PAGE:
DOASKDOTELL MOVIE REVIEW of The Three Burials of Melquiades Estrada, The Mexican


Title:  The Three Burials of Melquiades Estrada

Release Date:  2005

Nationality and Language: USA, English/Spanish

Running time: 121 min

MPAA Rating: R

Distributor and Production Company: Sony Pictures Classics

Director; Writer: Tommy Lee Jones, wr. Guillermo Arriaga


Cast:  Tommy Lee Jones, Barry Pepper, January Jones, Melissa Leo

Technical: Full 2:3 to 1

Relevance to DOASKDOTELL site:  westerns?


This film came out just a little after “Brokeback Mountain” with an accidental coincidence that most of it is a story of a relationship between two male characters. Here, it is a bit of a setup. Border Patrol Agent Mike Norton (Barry Pepper) has accidentally killed Mexican friend Melquiades Estrada of a rancher Peter Perkins (Tommy Lee Jones) with a high powered rifle. Peter takes him on an odyssey across the Rio Grande to force him to give the victim a proper burial, and then lets him go. The interplay between the two men dominates the second half of the film, and makes the world of marriage and family and home seem remote indeed; carrying out a moral fable seems more of a priority.


The journey is a spectacle, with all kinds of hazards along the way. A mule falls off a cliff. Noron gets bit by a rattlesnake and is dragged across the Rio Grande at the St. Elena Canyon in Big Bend, and his leg is saved only by home remedies. The film often imparts that barren look to West Texas, as do Jack Twist's scenes in "Brokeback." There is also a visual interplay between a life based on landscape and wildlife, like Old Mexico, and modernism, with the helicopters and police cars.


But this is primarily an exercise in filmmaking style and visual storytelling. The initial killing is retold several times out of sequence, as we learn that Mike is very aggressive and macho in his job, and looks at Hustler magazine to jerk off out in the desert—that’s when he gets into trouble. The culture of the whole film is heterosexist to the core. Mike is barren, hairless in body (except perhaps for his legs), but he makes up for appearances with aggressive performance, sodomizing his wife in one scene that hardly evokes the Song of Solomon.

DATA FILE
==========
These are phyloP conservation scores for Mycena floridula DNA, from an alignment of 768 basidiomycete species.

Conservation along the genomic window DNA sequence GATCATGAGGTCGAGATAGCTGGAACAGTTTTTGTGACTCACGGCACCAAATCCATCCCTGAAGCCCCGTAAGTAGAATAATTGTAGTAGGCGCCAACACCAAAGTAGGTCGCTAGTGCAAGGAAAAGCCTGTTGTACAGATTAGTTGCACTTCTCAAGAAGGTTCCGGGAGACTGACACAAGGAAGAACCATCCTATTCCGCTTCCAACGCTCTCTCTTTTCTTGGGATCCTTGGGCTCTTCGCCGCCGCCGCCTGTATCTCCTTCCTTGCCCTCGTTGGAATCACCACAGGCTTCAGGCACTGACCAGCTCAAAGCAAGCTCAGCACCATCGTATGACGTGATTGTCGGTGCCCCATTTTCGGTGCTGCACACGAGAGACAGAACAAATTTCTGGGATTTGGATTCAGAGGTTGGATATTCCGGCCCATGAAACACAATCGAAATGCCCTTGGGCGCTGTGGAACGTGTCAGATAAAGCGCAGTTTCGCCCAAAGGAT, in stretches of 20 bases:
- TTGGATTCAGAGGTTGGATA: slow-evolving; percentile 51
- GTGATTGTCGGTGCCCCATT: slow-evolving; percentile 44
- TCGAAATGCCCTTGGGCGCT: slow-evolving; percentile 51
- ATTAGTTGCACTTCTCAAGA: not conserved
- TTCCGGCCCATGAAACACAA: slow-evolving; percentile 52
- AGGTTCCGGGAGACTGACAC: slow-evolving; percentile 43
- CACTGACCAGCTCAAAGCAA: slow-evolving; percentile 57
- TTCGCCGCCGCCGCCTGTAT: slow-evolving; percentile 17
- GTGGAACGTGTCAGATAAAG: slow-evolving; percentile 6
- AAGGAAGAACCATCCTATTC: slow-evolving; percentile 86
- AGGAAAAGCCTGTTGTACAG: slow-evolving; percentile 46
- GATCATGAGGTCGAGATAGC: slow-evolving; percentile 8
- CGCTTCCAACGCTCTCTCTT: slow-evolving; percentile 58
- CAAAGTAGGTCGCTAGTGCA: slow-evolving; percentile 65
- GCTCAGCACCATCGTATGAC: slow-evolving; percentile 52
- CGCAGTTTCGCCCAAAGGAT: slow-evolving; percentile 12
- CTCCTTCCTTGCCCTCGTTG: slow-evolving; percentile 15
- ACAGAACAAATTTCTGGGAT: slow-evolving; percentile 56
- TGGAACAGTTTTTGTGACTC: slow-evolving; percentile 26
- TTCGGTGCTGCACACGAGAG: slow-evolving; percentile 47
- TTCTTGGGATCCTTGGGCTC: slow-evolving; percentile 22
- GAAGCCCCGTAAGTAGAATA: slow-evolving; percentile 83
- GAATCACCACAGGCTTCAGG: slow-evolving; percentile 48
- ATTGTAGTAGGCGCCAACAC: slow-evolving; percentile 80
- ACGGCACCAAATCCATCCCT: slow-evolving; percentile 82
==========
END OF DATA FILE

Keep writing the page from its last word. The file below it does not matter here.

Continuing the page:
This curious film kind of parodies other slow moving modern westerns, including “Paris, Texas,” and “Lone Star” as well as “The Mexican.” Switch casts with Brokeback mountain and you would not have anything that works. Pepper can be mean, Gyllenhaal cannot (even in Jarhead).


The direction of the film is interesting, even if the storytelling is choppy. One can compare this film to the work of Ang Lee, Gus Van Sant, and even John Sayles. 


The Mexican (2001, Dreamworks, dir. Gore Verbinski) is a bit of a comedy western with a similar premise. Jerry Welbach tries to transport a pistol called The Mexican over the border, while a girlfriend Samantha played by (Julia Roberts) tries to reform him. The film goes on a physical journey into Mexico, past an interesting traffic intersection and through a tunnel to get to a small town for the showdowns. Sami gets held hostage by a bizarre gay hitman Leroy (Sherman Augustus).


Related reviews:. Brokeback Mountain    Lone Star


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